The concept of the Left and the Right

A moderated panel
Platypus Review 68
July 4th, 2014

Chris Cutrone|Nikos Malliaris|Samir Gandesha

We are the 99%!

— Occupy Wall Street
(September 2011)

The Left must define itself on the level of ideas, conceding that in many instances it will find itself in the minority.

— Leszek Kolakowski
“The concept of the Left”
(November 1958)

The distinction of the Left and the Right was never clear. But following the failure of the Old Left, the relevance of these categories has increasingly ceased to be self-evident. In its place there has been a recurring declaration of the “end of ideology”; by 1960s intellectuals like Daniel Bell, 1980s postmodernists, and 1990s post-Left anarchism.

Yet in spite of the recurring death of ideology, the terms “Left” and “Right” seem to persist, albeit in a spectral manner. With the politics that attended the uprisings of 2011 — from the Arab Spring to Occupy — there seemed a sense that the left ideology has simultaneously become irrelevant and inescapable. While the call for democracy by the “99%” has its roots in the historical demands of the Left, these movements were notable to the extent that they were not led by left organizations. To many who participated in these movements, left politics seemed “purely ideological” and not a viable avenue to advance discontents. Now that this moment has passed there is a sense that the Right has prevailed, and even a sense of resignation, a sense that the Left was not really expected to be competitive.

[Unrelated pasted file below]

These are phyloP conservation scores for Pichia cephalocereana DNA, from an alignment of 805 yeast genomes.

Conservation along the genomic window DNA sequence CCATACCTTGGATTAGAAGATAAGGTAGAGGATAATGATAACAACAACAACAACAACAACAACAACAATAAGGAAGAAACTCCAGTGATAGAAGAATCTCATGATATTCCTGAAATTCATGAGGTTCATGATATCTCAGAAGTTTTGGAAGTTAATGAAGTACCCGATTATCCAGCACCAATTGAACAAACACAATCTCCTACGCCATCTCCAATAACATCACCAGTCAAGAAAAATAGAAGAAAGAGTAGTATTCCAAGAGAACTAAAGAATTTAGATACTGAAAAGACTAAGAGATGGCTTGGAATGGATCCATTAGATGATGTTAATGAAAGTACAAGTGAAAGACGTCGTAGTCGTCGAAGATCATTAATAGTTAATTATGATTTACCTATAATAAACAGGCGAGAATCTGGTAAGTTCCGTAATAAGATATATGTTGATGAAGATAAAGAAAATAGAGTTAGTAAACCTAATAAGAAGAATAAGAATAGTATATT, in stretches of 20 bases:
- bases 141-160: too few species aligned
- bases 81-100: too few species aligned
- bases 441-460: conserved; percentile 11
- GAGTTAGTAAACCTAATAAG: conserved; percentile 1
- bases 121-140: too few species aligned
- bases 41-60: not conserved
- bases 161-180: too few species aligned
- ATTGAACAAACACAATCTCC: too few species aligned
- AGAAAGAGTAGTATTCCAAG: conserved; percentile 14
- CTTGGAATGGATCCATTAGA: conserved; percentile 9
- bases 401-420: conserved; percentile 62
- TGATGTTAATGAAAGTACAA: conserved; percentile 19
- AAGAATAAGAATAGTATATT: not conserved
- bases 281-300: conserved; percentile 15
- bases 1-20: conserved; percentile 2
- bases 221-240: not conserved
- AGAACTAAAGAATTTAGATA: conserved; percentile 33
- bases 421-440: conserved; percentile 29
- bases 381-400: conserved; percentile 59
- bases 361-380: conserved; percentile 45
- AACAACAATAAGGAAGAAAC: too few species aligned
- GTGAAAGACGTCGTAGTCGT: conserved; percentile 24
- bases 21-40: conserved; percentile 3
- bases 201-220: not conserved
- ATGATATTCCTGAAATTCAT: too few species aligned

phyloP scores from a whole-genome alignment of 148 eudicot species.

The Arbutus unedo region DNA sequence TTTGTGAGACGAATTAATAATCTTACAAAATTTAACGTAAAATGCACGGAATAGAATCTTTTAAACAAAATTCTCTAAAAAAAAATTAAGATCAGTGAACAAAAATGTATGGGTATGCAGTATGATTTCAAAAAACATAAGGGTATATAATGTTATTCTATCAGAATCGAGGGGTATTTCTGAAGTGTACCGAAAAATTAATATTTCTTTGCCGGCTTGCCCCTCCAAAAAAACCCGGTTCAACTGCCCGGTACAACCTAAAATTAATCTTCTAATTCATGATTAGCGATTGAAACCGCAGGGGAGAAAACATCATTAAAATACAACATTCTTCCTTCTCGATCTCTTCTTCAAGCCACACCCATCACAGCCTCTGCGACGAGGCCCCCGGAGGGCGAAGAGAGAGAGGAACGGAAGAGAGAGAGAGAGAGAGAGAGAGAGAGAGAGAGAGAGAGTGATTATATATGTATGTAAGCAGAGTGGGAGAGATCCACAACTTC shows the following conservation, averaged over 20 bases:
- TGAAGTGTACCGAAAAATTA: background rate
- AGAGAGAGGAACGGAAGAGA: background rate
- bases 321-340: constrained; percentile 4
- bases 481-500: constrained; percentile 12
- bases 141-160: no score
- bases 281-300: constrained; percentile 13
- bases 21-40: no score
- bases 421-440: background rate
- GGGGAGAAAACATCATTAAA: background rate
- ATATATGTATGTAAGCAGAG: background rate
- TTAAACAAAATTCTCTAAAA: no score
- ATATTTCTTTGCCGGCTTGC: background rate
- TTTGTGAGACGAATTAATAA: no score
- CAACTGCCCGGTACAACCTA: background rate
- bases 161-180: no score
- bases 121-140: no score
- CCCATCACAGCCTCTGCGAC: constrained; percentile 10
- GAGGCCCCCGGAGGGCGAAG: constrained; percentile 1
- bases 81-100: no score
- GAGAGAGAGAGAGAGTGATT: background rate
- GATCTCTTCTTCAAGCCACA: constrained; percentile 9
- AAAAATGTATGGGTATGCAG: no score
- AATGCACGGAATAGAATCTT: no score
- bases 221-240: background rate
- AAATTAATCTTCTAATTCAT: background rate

This ambiance seems in contrast to the past. At the height of the New Left’s struggle to overcome the Old Left, the Polish Marxist Leszek Kolakowski declared that the concept of the Left “remained unclear.” In contrast to the ambivalence of the present, the act of clarifying the ambiguity of the Left seemed to have political stakes. The Left, he declared, could not be asserted by sociological divisions in society, but only by defining itself ever more precisely at the level of ideas. He was aware that the ideas generated by the Left, such as “freedom” and “equality,” could readily be appropriated by the Right, but they would only do so if they failed to be ruthlessly clarified. For Kolakowski the Old Communist Left had ceased to be Left and had become the Right precisely on the basis of its ideological inertia.